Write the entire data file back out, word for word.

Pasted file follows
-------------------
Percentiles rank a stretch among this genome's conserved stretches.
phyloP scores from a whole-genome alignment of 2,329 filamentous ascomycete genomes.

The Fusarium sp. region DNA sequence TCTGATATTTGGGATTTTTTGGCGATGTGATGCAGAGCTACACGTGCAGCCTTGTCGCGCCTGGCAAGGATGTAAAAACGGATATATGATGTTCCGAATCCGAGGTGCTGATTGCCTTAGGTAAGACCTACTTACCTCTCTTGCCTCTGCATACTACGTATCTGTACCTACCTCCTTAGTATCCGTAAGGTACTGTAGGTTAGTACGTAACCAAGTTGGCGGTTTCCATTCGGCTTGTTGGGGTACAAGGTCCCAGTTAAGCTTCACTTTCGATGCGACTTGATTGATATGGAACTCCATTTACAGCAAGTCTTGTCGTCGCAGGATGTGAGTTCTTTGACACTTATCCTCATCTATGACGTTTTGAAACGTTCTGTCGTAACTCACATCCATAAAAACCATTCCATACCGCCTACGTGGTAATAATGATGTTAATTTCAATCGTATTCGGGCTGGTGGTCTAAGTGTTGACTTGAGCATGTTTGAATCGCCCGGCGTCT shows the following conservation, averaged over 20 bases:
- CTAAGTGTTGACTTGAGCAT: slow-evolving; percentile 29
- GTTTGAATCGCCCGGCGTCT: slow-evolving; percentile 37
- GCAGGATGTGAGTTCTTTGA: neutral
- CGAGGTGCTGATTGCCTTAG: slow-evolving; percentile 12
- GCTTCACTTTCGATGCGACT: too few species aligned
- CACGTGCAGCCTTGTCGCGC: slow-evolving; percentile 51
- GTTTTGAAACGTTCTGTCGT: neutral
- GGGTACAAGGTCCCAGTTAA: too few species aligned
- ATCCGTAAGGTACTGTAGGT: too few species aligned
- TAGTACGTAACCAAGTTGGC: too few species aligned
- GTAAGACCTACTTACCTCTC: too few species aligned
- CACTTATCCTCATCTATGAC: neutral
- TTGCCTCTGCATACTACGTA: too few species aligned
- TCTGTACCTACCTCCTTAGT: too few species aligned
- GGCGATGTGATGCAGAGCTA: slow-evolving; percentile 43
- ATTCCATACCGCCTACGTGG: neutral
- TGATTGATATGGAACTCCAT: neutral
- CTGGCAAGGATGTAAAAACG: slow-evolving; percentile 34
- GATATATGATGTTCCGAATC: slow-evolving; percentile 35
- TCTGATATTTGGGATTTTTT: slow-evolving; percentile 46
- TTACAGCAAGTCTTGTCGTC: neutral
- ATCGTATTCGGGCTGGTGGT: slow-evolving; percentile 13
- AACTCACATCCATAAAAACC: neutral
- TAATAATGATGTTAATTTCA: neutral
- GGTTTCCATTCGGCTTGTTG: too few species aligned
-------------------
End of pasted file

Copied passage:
Percentiles rank a stretch among this genome's conserved stretches.
phyloP scores from a whole-genome alignment of 2,329 filamentous ascomycete genomes.

The Fusarium sp. region DNA sequence TCTGATATTTGGGATTTTTTGGCGATGTGATGCAGAGCTACACGTGCAGCCTTGTCGCGCCTGGCAAGGATGTAAAAACGGATATATGATGTTCCGAATCCGAGGTGCTGATTGCCTTAGGTAAGACCTACTTACCTCTCTTGCCTCTGCATACTACGTATCTGTACCTACCTCCTTAGTATCCGTAAGGTACTGTAGGTTAGTACGTAACCAAGTTGGCGGTTTCCATTCGGCTTGTTGGGGTACAAGGTCCCAGTTAAGCTTCACTTTCGATGCGACTTGATTGATATGGAACTCCATTTACAGCAAGTCTTGTCGTCGCAGGATGTGAGTTCTTTGACACTTATCCTCATCTATGACGTTTTGAAACGTTCTGTCGTAACTCACATCCATAAAAACCATTCCATACCGCCTACGTGGTAATAATGATGTTAATTTCAATCGTATTCGGGCTGGTGGTCTAAGTGTTGACTTGAGCATGTTTGAATCGCCCGGCGTCT shows the following conservation, averaged over 20 bases:
- CTAAGTGTTGACTTGAGCAT: slow-evolving; percentile 29
- GTTTGAATCGCCCGGCGTCT: slow-evolving; percentile 37
- GCAGGATGTGAGTTCTTTGA: neutral
- CGAGGTGCTGATTGCCTTAG: slow-evolving; percentile 12
- GCTTCACTTTCGATGCGACT: too few species aligned
- CACGTGCAGCCTTGTCGCGC: slow-evolving; percentile 51
- GTTTTGAAACGTTCTGTCGT: neutral
- GGGTACAAGGTCCCAGTTAA: too few species aligned
- ATCCGTAAGGTACTGTAGGT: too few species aligned
- TAGTACGTAACCAAGTTGGC: too few species aligned
- GTAAGACCTACTTACCTCTC: too few species aligned
- CACTTATCCTCATCTATGAC: neutral
- TTGCCTCTGCATACTACGTA: too few species aligned
- TCTGTACCTACCTCCTTAGT: too few species aligned
- GGCGATGTGATGCAGAGCTA: slow-evolving; percentile 43
- ATTCCATACCGCCTACGTGG: neutral
- TGATTGATATGGAACTCCAT: neutral
- CTGGCAAGGATGTAAAAACG: slow-evolving; percentile 34
- GATATATGATGTTCCGAATC: slow-evolving; percentile 35
- TCTGATATTTGGGATTTTTT: slow-evolving; percentile 46
- TTACAGCAAGTCTTGTCGTC: neutral
- ATCGTATTCGGGCTGGTGGT: slow-evolving; percentile 13
- AACTCACATCCATAAAAACC: neutral
- TAATAATGATGTTAATTTCA: neutral
- GGTTTCCATTCGGCTTGTTG: too few species aligned